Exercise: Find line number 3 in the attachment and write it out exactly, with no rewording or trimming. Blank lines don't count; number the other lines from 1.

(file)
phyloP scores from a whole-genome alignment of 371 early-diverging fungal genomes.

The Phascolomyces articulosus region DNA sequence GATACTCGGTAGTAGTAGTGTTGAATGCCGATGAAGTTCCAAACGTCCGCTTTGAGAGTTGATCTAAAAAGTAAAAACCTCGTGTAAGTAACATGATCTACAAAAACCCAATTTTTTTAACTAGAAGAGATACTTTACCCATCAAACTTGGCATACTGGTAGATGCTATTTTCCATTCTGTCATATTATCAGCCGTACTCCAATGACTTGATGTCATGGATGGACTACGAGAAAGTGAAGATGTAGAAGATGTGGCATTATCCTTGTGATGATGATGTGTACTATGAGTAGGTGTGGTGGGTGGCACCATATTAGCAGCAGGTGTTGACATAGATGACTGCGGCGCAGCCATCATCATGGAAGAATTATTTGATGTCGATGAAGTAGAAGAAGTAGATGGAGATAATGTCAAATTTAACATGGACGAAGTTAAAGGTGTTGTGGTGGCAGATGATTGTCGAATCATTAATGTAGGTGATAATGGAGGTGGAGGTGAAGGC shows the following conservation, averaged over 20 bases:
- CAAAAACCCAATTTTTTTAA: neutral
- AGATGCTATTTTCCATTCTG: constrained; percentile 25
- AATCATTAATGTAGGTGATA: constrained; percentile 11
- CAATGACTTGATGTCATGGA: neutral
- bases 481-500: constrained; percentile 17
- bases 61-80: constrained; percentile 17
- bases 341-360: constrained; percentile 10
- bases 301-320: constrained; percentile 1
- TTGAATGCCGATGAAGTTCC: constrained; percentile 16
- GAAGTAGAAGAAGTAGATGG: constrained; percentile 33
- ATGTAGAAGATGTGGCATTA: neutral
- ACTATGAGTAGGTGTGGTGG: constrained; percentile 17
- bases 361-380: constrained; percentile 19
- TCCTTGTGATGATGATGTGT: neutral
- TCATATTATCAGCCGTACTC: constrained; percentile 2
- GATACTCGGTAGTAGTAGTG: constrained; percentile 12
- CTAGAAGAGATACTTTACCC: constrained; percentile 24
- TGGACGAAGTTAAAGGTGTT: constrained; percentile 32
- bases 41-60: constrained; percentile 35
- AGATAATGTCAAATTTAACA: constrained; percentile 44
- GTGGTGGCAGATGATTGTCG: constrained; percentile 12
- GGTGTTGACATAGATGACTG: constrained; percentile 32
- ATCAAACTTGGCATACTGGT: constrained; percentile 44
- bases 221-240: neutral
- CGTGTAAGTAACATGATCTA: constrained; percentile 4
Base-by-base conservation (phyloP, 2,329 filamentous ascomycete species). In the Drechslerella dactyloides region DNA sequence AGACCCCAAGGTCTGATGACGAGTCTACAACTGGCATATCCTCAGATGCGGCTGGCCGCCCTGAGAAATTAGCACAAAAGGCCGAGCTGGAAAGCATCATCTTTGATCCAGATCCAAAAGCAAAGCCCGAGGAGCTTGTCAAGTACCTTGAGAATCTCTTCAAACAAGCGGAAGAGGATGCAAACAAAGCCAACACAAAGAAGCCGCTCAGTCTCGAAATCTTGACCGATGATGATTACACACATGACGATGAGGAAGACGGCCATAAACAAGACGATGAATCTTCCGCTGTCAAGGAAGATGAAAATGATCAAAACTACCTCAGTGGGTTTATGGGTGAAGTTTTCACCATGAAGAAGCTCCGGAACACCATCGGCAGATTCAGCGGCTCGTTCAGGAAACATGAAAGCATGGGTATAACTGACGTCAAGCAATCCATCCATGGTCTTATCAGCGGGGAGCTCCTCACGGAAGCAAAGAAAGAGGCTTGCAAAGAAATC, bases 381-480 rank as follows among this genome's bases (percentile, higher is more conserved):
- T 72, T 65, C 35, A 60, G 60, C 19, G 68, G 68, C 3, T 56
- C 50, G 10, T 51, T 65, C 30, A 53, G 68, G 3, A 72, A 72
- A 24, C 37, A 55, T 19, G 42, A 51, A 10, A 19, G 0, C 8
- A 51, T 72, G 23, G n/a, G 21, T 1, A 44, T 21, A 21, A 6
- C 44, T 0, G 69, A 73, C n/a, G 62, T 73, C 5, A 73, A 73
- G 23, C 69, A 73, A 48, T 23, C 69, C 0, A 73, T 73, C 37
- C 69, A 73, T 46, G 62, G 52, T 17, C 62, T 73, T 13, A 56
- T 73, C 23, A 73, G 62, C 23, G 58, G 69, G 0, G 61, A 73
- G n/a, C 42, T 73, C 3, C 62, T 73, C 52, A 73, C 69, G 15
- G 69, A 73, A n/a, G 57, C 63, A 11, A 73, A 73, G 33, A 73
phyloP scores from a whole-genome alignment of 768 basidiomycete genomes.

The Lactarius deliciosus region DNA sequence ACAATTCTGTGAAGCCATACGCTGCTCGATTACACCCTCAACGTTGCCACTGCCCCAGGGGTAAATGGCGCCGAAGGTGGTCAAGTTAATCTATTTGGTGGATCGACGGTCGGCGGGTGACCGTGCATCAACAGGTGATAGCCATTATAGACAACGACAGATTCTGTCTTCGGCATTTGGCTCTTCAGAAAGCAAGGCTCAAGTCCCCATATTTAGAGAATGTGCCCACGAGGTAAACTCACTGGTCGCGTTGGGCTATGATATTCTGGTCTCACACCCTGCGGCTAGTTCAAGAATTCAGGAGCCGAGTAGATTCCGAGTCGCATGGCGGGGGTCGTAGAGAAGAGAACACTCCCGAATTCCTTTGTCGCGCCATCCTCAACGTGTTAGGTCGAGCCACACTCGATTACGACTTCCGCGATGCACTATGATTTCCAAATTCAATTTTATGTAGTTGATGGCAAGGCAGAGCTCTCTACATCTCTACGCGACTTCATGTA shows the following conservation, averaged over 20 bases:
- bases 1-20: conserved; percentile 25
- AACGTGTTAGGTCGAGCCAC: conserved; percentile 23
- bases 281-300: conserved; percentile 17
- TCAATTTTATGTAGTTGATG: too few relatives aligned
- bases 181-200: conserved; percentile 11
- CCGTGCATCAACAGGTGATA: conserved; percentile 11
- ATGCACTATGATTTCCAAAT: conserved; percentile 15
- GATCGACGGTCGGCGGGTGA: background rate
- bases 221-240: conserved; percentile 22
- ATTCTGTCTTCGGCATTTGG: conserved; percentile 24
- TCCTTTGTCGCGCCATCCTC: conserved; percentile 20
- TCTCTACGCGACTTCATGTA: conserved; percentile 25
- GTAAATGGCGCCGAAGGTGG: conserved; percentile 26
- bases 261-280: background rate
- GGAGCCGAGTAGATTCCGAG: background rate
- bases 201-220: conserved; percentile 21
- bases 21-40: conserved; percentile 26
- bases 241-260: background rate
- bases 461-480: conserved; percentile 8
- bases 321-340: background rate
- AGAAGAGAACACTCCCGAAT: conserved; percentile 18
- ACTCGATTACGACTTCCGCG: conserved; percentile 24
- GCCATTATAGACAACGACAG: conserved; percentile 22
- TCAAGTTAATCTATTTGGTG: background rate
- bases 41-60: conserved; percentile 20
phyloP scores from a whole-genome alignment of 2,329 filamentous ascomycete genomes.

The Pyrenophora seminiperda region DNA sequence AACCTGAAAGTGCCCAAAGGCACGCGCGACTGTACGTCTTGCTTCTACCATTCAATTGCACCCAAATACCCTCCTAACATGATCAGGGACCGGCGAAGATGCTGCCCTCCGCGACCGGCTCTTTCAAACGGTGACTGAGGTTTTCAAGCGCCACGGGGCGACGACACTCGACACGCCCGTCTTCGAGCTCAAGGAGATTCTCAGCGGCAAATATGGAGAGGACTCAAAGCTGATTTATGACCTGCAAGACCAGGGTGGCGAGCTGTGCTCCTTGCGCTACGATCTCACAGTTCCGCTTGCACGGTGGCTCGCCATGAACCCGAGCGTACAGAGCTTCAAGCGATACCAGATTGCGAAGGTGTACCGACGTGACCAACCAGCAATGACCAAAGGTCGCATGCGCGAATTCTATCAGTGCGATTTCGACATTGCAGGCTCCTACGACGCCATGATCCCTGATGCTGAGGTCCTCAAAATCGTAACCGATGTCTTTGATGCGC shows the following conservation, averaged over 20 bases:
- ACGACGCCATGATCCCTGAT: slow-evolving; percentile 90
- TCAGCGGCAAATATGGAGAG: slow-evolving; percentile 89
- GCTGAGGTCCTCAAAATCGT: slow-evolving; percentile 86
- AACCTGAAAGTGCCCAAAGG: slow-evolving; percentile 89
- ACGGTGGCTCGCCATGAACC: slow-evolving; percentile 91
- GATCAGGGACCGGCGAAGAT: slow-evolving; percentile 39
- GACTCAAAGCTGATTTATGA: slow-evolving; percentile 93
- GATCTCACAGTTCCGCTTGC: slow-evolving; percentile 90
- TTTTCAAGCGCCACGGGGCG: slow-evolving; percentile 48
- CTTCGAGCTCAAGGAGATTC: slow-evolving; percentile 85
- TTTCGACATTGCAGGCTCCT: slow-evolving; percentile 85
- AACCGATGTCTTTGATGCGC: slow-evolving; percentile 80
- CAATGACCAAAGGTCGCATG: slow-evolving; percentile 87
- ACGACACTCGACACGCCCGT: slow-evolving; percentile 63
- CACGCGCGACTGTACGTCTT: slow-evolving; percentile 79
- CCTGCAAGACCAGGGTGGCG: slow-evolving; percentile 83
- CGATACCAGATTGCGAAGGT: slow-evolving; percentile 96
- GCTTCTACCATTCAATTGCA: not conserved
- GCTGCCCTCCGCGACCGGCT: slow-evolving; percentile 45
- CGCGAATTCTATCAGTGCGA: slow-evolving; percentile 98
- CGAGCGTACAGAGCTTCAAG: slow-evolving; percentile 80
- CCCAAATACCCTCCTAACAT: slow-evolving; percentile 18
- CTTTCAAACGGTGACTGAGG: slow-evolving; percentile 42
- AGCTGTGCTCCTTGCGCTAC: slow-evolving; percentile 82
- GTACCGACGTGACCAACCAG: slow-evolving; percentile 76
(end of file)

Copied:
- CAAAAACCCAATTTTTTTAA: neutral